If you’re a middleaged woman and have teenage children, you may be in serious trouble. Please consider the following scenario, then read the questions carefully and answer to the best of your ability. Try not to panic until you’ve answered them all.
“Yes, Jim. The Queen of Europe. It was one really giant oligarchy…”
I submit to you more proof, if you need it, that it is the children in my life who have caused me brain damage and the inability to function like a contributing member of society. (Actually, shoot… since I came first, maybe I’ve caused them brain damage.) This conversation took place between Lizzie and my son’s friend, Jim, as I drove Liz to an evening event at school. (Note: Jim’s name has been changed to protect the “innocent,” youth. But Jim, you know who you are. You are not blameless in this situation, even though you often empty the dishwasher for me.) Continue reading
When I wrote the other day that I’m not actually a grown-up, I was surprised (and delighted) that so many of you claimed to have the same problem, and I felt a little better. Then I found this draft of a blog post I wrote a year or so ago, and felt a lot better, because I realized there’s a reason I have a hard time behaving like an adult: it’s because my family has given me brain damage. Continue reading
After I began writing this, I clicked away from the page to read a text. When I clicked back to the word doc, it was blank. My well-thought-out opening paragraphs were not there. Why? Because I hadn’t actually written them. I’d composed them only in my head, though I kind of remembered writing them… Now, as a mature (hah!) woman of 49, I find myself increasingly concerned with what it means to be a grownup, and I wonder if spending so much time living life in my head proves I’ve never achieved adulthood. Have you? Cause I think I’m missing some adult section of my brain that most of you possess. Continue reading
Quick background: Liz and I went for a drive today to listen to Disney music and sing (we’re actually both 6) when the song Under the Sea from Little Mermaid came on. In the song, the crawfish/lobster guy, Sebastian, is singing about his “hot crustacean band” and all its members. Liz heard the line “each little snail ear*, know how to wail here…” and she wondered why Sebastian is singing about snails’ ears. As a singer, she needed to know the truth about this – she might need the details for, say, a test in later life. In case any of you other musicians aren’t familiar with this obscure but important time in the history of music, here it is (as told by me to Lizzie via text):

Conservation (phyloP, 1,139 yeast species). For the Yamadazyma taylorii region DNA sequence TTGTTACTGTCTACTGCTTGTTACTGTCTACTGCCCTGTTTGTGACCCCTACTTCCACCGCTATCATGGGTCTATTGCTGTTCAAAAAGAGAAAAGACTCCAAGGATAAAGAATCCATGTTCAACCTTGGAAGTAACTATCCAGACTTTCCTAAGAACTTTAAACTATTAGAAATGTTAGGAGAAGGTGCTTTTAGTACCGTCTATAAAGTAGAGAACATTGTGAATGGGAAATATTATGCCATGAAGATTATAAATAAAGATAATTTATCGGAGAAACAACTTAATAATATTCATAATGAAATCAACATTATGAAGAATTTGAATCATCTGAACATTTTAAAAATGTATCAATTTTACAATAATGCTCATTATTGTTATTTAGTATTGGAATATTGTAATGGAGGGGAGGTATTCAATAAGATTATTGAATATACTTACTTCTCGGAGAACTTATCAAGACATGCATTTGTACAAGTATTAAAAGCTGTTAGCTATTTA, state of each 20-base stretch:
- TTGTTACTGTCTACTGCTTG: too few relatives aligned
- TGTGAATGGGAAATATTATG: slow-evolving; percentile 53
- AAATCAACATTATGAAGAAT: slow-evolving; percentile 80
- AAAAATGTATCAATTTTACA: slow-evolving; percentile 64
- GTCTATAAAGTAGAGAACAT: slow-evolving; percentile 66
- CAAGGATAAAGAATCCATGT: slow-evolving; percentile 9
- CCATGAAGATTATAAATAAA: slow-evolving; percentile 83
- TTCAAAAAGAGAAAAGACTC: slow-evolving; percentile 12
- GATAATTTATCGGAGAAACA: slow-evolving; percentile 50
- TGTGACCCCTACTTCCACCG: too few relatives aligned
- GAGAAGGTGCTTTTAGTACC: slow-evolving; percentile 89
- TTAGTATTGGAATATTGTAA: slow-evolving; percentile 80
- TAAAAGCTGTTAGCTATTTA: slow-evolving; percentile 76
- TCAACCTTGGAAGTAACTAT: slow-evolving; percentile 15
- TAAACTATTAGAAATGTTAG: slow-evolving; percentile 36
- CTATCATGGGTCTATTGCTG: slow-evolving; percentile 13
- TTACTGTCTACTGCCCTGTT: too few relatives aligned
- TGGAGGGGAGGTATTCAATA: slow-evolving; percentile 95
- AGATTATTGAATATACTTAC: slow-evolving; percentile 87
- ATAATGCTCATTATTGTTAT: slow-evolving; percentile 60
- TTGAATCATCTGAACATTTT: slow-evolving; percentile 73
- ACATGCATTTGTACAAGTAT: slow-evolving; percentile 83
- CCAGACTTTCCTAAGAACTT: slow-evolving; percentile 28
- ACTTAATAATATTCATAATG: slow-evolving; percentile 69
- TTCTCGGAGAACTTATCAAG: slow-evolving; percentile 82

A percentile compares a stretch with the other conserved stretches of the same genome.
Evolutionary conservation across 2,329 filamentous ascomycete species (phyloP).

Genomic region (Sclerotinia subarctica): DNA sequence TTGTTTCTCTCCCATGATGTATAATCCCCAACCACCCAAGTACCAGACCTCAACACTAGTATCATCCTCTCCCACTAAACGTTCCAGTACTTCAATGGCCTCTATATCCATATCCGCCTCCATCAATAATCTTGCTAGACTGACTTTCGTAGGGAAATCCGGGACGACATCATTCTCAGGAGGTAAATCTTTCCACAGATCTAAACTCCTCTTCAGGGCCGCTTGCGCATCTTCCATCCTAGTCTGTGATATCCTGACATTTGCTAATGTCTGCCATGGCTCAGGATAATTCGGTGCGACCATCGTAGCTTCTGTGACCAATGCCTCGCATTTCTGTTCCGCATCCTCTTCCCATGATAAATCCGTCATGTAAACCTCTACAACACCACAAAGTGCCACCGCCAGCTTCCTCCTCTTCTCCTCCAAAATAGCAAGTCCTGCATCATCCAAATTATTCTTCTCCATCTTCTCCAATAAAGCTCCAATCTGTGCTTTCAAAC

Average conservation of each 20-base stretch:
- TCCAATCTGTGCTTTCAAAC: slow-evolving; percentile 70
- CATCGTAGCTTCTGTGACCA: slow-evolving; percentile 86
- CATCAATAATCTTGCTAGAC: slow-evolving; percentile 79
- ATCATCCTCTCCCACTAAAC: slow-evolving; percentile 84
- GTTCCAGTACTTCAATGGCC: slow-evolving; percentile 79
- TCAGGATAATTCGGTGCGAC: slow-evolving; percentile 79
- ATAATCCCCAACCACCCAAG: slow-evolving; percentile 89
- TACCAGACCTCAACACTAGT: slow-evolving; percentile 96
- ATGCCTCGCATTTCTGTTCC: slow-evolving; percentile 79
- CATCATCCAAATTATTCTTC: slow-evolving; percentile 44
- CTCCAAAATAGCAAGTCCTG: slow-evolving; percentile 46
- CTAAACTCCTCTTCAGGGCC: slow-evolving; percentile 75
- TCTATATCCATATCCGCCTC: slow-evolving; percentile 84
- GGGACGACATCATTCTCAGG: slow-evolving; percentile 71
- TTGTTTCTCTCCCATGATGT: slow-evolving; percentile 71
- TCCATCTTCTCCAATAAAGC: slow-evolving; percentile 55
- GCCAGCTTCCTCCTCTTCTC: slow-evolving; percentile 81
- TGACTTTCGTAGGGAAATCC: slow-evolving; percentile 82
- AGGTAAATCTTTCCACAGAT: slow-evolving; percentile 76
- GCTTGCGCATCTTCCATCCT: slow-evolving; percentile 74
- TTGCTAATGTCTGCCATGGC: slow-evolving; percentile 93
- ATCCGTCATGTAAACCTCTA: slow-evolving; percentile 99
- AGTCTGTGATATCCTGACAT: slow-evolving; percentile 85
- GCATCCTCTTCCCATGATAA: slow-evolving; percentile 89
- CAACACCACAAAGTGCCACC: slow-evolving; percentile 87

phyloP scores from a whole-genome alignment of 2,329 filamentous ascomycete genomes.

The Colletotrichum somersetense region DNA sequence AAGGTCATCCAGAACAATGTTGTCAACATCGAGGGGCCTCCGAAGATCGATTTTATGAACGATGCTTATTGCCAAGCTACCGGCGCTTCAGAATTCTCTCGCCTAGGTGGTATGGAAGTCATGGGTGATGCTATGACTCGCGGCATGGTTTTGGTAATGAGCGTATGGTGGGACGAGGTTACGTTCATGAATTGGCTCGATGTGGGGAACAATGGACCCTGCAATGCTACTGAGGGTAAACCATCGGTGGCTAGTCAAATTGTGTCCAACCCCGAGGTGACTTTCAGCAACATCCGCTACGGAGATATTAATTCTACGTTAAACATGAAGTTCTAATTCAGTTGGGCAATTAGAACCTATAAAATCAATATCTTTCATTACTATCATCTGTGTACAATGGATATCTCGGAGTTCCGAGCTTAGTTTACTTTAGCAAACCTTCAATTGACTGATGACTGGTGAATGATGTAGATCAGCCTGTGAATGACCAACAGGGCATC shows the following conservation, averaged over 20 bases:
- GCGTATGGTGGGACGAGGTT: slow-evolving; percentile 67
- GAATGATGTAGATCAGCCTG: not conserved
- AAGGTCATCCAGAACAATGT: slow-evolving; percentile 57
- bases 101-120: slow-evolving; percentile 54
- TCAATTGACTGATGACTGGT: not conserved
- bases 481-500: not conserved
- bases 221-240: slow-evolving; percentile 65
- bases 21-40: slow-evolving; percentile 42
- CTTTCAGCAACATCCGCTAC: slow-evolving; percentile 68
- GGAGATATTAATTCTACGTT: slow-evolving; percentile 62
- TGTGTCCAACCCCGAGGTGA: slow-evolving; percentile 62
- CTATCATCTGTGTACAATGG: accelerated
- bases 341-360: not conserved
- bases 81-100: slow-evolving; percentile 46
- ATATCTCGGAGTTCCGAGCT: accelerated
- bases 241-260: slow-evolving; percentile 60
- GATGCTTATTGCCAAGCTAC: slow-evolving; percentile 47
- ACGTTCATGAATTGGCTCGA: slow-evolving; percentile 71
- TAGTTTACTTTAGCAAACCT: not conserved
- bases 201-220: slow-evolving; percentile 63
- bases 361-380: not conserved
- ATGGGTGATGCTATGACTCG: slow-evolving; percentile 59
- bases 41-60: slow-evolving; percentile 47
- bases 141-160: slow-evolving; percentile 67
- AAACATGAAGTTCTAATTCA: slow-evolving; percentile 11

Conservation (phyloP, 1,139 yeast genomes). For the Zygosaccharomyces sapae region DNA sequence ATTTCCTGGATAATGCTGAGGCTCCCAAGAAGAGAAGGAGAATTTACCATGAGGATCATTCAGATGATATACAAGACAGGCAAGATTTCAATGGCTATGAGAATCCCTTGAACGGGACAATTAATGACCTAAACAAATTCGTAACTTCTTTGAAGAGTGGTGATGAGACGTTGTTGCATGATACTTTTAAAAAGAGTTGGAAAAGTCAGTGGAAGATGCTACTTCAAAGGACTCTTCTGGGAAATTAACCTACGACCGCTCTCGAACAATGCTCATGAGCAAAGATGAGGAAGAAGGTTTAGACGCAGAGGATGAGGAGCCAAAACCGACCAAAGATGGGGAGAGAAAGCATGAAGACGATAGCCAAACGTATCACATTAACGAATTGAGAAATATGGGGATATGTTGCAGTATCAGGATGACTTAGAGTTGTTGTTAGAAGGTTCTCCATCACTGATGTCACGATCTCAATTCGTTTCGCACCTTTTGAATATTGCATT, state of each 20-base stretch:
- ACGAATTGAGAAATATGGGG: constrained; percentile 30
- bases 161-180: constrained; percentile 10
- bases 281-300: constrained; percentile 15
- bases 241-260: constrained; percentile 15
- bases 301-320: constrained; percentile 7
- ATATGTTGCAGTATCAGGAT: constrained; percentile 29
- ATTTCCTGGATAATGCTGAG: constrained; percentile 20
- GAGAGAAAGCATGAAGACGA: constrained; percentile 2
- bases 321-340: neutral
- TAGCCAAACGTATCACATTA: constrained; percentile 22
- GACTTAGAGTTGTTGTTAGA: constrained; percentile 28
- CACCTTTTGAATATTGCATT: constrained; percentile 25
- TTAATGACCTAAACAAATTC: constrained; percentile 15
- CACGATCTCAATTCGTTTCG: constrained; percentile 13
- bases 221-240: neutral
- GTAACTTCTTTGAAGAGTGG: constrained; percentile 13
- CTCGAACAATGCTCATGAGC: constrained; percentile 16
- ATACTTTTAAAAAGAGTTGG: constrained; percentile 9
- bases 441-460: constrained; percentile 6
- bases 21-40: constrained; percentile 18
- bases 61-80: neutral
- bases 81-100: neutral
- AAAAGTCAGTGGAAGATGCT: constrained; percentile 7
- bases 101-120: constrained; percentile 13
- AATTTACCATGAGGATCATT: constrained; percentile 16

One of the reasons parenting is so exhausting, in addition to all the usual running around, is that you’re giving your all (and then some) to teach your kids how to live. I was struck by this thought today: it’s all up to Paul and me. Yes, other people come into play: grandparents, friends, teachers, other people in the line at Starbucks. But for the most part, the shaping of their character — the teaching of right from wrong — is in our hands. With newborn babies, our main job is simply keeping them alive. But later on? You have to teach them how to be.
It seems we’re bombarded daily with inspirational quotes and mothering advice columns that encourage us to take time for ourselves by having a bubble bath or a massage. A bubble bath is nice on occasion, but I get bored in about 10 minutes, and personally, I find it comfier to read in bed with my seven pillows than in a slick tub. Also, bubbles make a scummy mess. And massages are great, but I need a LOT more than one hour to recharge. In fact, ever since the kids were born, I have felt guilty about how much time I seem to want (need?) for myself. Those encouraging articles always suggest taking time “every now and then.” But I want a chunk of time to myself DAILY. In fact, I want a regularly repeating bunch of consecutive hours to do what I want without guilt, without questions to answer or obligations to fulfill. And I finally realized why I need so much of this: it appears I have very few consecutive grown-up days in me before I feel myself reverting back to a kid again. I can’t help it. It’s just a fact. Continue reading